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KU is safer than average for LGBT+ sudents

By Alexandra Pedersen Nov 2, 2015
KU LGBT+ society president Adam Perry, media officer Kath Lopez (left) and secretary Rose Martin (right) at London Pride 2015

Kingston University has “extremely little” homophobia with only eight per cent of lesbian, gay, bisexual and transgender students having experienced harassment on campus, The River found.

According to NUS research, 20 per cent of LGBT+ students around the UK have experienced name calling, threats of intimidation and harassment at university.

Second year Sophie Wright, 20, who identify herself as gay and genderqueer, said: “Ninety-nine per cent of LGBT+ people I know at Kingston are very happy with the atmosphere and sense of acceptance while studying here.

“For that reason Kingston really stands out as something special to me,” she said.

Sophie explained that having unisex bathroom facilities on every campus help “the marginalised groups hold their heads high” and both staff and students have been very accepting.

Both a KU spokesperson and an LGBT+ committee member, Stephanie Bushby, 21, said they have not been made aware of any current LGBT+ harassment instances.

The River found that one in four KU students identify themselves as part of the LGBT+ community, with 10 per cent as bisexual and seven per cent as “other” including pansexual, genderqueer, genderfluid and asexual.

Kathleen Lopez, 22, said she experienced being shouted at while holding hands with her girlfriend on one occasion at Penhryn road, but would not classify it as harassment and said: “it’s nothing compared to other parts of London.”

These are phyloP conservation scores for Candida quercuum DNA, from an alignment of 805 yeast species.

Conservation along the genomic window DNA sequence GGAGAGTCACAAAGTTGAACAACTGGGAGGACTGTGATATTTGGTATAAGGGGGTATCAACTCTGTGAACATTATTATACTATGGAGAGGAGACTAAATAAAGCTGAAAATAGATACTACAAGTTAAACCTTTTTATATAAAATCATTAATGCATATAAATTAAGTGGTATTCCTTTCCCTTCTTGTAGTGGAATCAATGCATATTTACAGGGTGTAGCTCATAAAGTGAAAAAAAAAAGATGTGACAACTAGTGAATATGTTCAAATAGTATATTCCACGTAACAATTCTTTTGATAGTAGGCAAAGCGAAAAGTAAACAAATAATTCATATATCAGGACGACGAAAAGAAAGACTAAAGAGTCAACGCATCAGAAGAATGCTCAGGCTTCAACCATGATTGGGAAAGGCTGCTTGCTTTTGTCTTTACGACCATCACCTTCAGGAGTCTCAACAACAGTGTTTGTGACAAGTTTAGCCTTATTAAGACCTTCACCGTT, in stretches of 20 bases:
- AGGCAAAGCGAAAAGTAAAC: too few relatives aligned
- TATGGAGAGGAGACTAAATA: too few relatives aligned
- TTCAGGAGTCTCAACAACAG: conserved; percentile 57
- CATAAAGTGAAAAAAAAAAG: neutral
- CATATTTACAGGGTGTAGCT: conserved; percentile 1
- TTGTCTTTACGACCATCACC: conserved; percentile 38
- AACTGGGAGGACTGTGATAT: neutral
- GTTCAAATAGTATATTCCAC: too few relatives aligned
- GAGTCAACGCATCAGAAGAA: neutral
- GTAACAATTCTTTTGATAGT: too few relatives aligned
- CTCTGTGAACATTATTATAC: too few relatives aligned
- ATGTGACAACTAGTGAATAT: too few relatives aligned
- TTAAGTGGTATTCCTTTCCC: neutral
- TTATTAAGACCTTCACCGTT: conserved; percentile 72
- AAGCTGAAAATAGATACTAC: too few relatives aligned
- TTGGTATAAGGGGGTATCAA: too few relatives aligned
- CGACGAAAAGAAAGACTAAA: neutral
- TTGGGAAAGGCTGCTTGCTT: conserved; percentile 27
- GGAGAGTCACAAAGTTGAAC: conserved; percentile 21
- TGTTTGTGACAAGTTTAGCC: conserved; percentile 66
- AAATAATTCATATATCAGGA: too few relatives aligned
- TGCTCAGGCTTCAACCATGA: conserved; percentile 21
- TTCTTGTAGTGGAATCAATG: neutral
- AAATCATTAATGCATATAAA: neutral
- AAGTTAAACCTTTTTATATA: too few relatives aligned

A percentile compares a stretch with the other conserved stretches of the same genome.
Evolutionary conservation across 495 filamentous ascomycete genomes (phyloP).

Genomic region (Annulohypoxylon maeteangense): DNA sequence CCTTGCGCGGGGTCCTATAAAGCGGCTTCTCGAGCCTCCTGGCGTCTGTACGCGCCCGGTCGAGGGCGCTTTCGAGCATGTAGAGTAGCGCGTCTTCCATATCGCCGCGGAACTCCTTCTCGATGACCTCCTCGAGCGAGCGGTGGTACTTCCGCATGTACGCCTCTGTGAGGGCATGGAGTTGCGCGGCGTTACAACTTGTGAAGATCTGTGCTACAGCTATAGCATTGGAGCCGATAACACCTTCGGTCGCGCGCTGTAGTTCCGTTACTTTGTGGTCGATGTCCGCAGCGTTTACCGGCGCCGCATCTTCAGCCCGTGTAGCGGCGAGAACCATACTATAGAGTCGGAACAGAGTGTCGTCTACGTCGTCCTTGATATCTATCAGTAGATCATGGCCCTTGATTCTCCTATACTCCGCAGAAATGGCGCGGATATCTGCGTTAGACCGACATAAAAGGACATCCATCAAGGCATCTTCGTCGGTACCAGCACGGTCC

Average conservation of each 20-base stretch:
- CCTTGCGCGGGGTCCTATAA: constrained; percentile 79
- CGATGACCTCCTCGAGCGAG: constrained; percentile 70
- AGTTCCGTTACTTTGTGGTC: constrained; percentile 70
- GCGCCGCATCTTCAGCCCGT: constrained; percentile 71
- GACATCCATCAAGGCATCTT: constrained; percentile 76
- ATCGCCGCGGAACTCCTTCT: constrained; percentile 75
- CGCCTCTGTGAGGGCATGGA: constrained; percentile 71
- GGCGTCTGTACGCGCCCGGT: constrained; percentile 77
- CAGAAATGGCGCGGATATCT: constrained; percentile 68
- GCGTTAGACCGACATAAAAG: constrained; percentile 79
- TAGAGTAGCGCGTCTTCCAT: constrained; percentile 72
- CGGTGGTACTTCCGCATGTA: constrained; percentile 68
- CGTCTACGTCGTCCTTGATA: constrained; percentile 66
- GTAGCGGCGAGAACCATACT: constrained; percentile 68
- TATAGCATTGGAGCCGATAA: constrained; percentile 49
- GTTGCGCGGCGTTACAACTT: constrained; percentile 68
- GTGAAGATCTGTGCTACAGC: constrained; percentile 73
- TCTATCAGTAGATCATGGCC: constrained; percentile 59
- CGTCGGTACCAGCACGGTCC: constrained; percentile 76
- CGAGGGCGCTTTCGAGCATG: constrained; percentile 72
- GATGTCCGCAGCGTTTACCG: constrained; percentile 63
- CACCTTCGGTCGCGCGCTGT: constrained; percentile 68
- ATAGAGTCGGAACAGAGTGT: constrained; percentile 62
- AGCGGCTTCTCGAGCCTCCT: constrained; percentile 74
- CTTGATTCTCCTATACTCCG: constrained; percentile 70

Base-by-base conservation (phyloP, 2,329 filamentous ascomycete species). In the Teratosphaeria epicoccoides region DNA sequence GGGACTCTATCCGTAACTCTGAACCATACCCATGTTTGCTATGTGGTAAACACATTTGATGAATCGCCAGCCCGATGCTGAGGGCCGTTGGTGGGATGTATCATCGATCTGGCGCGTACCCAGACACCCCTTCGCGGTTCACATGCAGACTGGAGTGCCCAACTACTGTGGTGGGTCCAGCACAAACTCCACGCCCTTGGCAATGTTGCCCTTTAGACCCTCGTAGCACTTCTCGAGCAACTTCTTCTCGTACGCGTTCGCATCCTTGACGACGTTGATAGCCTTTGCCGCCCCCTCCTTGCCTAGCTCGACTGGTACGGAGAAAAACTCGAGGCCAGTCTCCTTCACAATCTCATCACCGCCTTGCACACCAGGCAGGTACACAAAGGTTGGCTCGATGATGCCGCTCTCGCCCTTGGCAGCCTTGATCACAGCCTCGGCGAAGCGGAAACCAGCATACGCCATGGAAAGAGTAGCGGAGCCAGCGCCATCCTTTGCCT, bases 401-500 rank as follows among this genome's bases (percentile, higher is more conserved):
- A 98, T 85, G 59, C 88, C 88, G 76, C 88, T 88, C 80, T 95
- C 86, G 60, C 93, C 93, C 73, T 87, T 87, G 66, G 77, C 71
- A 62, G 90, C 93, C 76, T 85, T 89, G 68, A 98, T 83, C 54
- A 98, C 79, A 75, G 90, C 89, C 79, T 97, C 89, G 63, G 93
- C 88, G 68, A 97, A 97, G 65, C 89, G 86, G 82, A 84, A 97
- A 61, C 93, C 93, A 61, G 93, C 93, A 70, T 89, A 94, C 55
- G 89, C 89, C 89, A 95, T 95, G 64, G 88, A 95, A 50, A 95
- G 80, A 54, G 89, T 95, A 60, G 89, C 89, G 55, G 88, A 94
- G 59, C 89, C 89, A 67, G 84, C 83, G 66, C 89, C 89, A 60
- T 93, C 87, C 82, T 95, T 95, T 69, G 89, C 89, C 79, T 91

Second year psychology student, Rose Martin, 21, said: “A lot of people I’ve met at UNI have been very different to everyone else I’ve experienced in my life, they’ve been so open-minded.

“We [the KU LGBT+ society] are providing people with a safe place where they are not judged, we don’t even ask about their sexuality,” she added.

Nearly two thirds of KU LGBT+ students and 77 per cent of heterosexual students feel completely safe on campus compared to only 37 per cent of LGBT+ students and 43 per cent of heterosexual students nationally.

“We have put together an online training module for staff called Equality Essentials, which includes a section about LGBT+ issues,” a KU spokesperson said. “The University will not tolerate bullying or harassment and will take action to protect the dignity of all staff and students.”

The Student Wellbeing service at KU offer support for the LGBT+ community including counselling and confidential support to anyone experiencing harassment through the Harassment Contact Scheme.

A second year drama student who prefers to be anonymous said the only form of harassment she has experienced at KU is a “battle between the sexes” and misogynistic remarks. While living in halls, she said that a guy expected her to do the cleaning and cooking simply because of her gender.

She said that KU was still like a “safe place” because of its diversity and she finally felt comfortable enough to come out once starting university last year.

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